Backroom talks heat up among Opposition camps for GE; 3-way fights likelyJun 16, 2020 | 🚀 Fathership
Opposition figures have begun backroom negotiations to ascertain the constituencies each party will contest in the upcoming Singapore general election. Things however came to a head when some members expressed their disagreement with the way talks are conducted, a source familiar with the matter told Fathership today (Jun 16).
According to the source, some members from smaller opposition parties were reportedly unhappy with the "disrespect" shown by Progress Singapore Party (PSP) in sending PSP Assistant Secretary General (ASG) Leong Mun Wai to lead negotiations instead of PSP chief Tan Cheng Bock.
ASG Leong said in the PSP's first online outreach session last month that he is in charge of liasing with the other parties for the general election.
In contrast, ASG Leong reiterates that the relationship between the opposition parties have been "cordial" and that "the likelihood of a three-cornered fight in a GRC is quite minimal"."There has been a lot of progress in the coordination among the opposition parties," he added.
Opposition figure and People's Power Party chief Goh Meng Seng (GMS), however, beg to differ. He published a scathing post on Facebook yesterday (Jun 15) about the state of an Opposition coalition.
Goh Meng Seng: "...we may just find ourselves looking at massive 3 Corner Fights from the East to the West, North to South"
According to GMS post, he implied that talks to form a multi-party coalition is now moot owing to the level of "arrogance" present. He did not name any parties involved but said that parties wanting to run against the People's Action Party on their own "must have their heads checked".
GMS's post comes on the back of the Reform Party's (RP) announcement where they unveiled its potential line-up of seven potential candidates for GE. The announcement was made on a Facebook live-stream yesterday (Jun 15).
When asked by a viewer about opposition unity, RP chief Kenneth Jeyaretnam noted that all the parties taking on PAP (People's Action Party) want to see “better checks and balances” and accountability on government spending. “We are still in talks with other opposition parties to sort out our area of contest,” he added.
Potential 3-way fight in West Coast GRC
While it remains unclear where each of the RP candidates will be deployed, it’s been reported that RP intends to return to the constituencies it had contested back in 2011 and 2015, including Ang Mo Kio GRC, Radin Mas SMC and West Coast GRC. This sets up a potential three-way contest in West Coast GRC as PSP has also hinted at contesting the same ward.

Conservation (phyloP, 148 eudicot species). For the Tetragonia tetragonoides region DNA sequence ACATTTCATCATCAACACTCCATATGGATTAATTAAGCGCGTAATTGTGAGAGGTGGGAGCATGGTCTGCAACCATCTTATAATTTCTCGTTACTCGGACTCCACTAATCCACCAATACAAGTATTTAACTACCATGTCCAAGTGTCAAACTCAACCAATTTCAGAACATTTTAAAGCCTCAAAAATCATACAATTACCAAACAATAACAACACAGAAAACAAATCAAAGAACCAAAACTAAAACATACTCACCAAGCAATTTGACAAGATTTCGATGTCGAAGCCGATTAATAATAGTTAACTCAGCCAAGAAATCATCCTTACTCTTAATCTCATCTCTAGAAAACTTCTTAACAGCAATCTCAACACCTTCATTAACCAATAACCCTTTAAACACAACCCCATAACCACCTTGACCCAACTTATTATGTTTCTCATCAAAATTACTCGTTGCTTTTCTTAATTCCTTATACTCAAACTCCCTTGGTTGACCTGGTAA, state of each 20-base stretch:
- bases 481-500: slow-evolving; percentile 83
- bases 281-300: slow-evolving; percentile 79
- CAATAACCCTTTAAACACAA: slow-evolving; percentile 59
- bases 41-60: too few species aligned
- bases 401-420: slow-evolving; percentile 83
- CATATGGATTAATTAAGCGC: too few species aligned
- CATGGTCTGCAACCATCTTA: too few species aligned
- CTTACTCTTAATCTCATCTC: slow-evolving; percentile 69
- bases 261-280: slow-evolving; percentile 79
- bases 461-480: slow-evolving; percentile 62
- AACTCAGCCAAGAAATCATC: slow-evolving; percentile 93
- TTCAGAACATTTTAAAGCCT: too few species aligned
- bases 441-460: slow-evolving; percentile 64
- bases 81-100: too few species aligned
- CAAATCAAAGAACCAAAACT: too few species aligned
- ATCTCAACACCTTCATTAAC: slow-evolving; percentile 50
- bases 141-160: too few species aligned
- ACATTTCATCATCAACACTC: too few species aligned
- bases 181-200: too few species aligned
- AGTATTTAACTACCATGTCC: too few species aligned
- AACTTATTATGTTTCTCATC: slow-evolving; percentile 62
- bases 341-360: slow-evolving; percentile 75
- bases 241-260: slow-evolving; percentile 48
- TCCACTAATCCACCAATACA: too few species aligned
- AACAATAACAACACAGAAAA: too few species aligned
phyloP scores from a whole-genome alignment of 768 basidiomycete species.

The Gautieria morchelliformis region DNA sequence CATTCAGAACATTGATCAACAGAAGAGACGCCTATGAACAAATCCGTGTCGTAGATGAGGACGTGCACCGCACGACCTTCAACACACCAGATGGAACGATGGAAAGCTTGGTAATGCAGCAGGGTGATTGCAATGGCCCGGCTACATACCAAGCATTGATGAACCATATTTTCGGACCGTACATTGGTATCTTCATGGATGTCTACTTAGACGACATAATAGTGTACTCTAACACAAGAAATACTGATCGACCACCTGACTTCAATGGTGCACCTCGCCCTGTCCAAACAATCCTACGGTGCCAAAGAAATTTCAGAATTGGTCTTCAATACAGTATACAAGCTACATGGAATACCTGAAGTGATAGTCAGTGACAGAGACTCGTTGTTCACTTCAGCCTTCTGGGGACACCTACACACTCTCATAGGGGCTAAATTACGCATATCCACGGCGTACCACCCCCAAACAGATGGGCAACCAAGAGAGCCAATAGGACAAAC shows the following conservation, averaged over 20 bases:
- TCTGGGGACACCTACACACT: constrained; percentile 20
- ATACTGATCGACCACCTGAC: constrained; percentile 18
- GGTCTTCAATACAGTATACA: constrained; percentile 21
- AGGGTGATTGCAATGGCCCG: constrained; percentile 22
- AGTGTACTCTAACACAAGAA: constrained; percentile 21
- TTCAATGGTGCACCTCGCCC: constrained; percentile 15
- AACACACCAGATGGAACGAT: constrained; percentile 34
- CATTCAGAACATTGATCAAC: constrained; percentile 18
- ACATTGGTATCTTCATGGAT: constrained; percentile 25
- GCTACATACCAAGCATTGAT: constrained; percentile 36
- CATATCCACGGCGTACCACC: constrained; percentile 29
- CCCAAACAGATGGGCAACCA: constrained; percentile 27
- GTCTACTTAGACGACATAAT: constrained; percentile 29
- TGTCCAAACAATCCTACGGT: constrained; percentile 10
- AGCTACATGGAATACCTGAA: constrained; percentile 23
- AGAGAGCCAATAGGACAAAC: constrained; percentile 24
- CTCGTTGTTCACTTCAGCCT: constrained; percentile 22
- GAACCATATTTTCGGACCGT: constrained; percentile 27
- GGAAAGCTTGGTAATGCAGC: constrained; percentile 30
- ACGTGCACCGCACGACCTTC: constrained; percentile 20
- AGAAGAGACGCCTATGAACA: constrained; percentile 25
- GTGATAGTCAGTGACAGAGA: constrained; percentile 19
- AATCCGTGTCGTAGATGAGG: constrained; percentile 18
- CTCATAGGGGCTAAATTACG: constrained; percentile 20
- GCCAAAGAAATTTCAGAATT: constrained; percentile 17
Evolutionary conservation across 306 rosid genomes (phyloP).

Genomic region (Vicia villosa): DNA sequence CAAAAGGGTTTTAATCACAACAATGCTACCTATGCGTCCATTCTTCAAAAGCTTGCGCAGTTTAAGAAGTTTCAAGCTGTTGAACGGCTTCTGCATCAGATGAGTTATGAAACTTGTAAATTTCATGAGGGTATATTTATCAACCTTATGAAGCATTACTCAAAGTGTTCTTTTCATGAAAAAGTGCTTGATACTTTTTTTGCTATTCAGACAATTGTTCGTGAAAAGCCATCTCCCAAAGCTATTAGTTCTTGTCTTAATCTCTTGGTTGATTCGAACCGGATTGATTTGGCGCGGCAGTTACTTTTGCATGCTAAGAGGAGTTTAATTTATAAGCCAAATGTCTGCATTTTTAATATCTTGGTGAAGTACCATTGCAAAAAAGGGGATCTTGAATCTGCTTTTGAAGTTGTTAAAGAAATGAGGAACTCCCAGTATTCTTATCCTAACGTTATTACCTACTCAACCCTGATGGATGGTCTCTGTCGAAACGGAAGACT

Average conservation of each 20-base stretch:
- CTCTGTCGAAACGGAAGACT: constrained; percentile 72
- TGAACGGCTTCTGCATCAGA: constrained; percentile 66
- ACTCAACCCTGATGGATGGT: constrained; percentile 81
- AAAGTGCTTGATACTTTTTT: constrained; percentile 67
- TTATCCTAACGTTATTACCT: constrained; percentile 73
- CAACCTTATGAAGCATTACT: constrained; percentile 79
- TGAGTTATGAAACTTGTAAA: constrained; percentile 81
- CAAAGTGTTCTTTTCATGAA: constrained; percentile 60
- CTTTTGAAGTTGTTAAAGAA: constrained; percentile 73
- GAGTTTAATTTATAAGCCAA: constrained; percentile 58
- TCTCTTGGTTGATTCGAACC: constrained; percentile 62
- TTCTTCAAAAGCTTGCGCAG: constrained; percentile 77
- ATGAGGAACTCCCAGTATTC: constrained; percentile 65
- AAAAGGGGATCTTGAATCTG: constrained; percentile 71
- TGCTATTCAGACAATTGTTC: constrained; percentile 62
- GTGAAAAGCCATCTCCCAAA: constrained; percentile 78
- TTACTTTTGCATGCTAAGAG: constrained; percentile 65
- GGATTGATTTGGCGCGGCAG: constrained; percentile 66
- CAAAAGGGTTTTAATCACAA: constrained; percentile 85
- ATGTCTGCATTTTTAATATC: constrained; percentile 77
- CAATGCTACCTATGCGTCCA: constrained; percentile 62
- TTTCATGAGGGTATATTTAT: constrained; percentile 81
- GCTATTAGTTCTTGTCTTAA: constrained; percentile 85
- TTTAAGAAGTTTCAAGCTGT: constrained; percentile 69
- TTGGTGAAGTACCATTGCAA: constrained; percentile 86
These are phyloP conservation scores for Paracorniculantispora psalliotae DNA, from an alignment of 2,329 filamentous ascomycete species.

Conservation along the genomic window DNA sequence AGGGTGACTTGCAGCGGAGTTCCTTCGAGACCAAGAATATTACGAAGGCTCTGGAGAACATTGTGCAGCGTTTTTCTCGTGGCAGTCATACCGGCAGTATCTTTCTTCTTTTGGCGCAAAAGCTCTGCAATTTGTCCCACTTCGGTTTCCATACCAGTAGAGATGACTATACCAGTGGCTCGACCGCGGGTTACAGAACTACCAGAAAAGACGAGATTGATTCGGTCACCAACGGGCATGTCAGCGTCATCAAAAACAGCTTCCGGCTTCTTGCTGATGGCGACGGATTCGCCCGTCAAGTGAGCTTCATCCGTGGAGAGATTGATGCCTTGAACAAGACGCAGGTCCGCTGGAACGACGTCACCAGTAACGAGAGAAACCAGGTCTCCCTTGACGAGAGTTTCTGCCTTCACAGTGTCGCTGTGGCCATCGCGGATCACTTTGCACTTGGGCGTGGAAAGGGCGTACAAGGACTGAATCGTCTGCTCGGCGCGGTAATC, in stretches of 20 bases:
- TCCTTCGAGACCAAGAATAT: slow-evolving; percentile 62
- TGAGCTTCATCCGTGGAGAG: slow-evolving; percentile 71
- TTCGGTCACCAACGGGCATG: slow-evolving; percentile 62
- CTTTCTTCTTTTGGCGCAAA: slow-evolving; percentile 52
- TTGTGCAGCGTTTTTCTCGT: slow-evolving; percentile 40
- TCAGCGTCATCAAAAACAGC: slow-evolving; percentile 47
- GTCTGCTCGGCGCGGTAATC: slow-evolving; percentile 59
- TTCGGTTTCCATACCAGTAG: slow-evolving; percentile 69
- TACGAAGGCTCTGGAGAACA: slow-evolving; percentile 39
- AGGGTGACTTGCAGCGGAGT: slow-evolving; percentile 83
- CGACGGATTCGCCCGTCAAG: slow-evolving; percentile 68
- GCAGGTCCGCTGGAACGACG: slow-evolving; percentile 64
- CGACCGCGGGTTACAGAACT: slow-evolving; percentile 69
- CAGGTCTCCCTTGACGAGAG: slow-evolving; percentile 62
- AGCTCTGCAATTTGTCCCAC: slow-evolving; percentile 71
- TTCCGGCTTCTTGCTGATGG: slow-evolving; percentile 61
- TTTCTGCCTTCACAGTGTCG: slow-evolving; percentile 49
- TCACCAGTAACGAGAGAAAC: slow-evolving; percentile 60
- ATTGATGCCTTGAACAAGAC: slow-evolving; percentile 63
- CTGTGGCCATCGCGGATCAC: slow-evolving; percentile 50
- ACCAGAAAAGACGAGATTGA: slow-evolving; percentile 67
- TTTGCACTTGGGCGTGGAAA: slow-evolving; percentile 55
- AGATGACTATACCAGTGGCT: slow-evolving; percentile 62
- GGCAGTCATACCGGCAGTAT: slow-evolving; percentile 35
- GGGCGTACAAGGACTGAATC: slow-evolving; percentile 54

In March this year, ASG Leong hinted that Dr Tan will likely be fielded in West Coast GRC because of his past track record and the "expectation of voters".
The GRC includes the Ayer Rajah ward, where Dr Tan was MP for 26 years.
In a comment to the Straits Times on Tuesdy (Jun 16), RP chairman Andy Zhu said that talks have been held with PSP over their clashing claim in West Coast GRC, but to no avail.
"The older parties have a consensus that we each go back to our old homegrounds, because we are committed and we don't just come and go," he explained.
"This time, because of some new parties who want a foothold in certain GRCs as well, it's led to a more complicated discussion."
WP Pritam Singh: Opposition unity in Singapore 'remains a real challenge'
The idea of a united opposition may make sense intuitively but is challenging in practice because different parties have different philosophies, said Workers' Party (WP) chief Pritam Singh in November last year.
"The reality is that different parties and individuals have different philosophies, both ideologically and in terms of how we engage the issues of the day," he wrote.
"As a small political player in our landscape, the WP must get its political purpose right," he said. "To a large extent, this explains why opposition unity - notwithstanding friendly discussions and relationships amongst opposition members - remains a real challenge."
Referring Mr Singh's comments, GMS said he does not see any difficulty in opposition unity.
"We exist in different parties precisely because we have differences - in style, in vision, in approach or even in policy matters," he said. "It is the diversity we should embrace, not resist."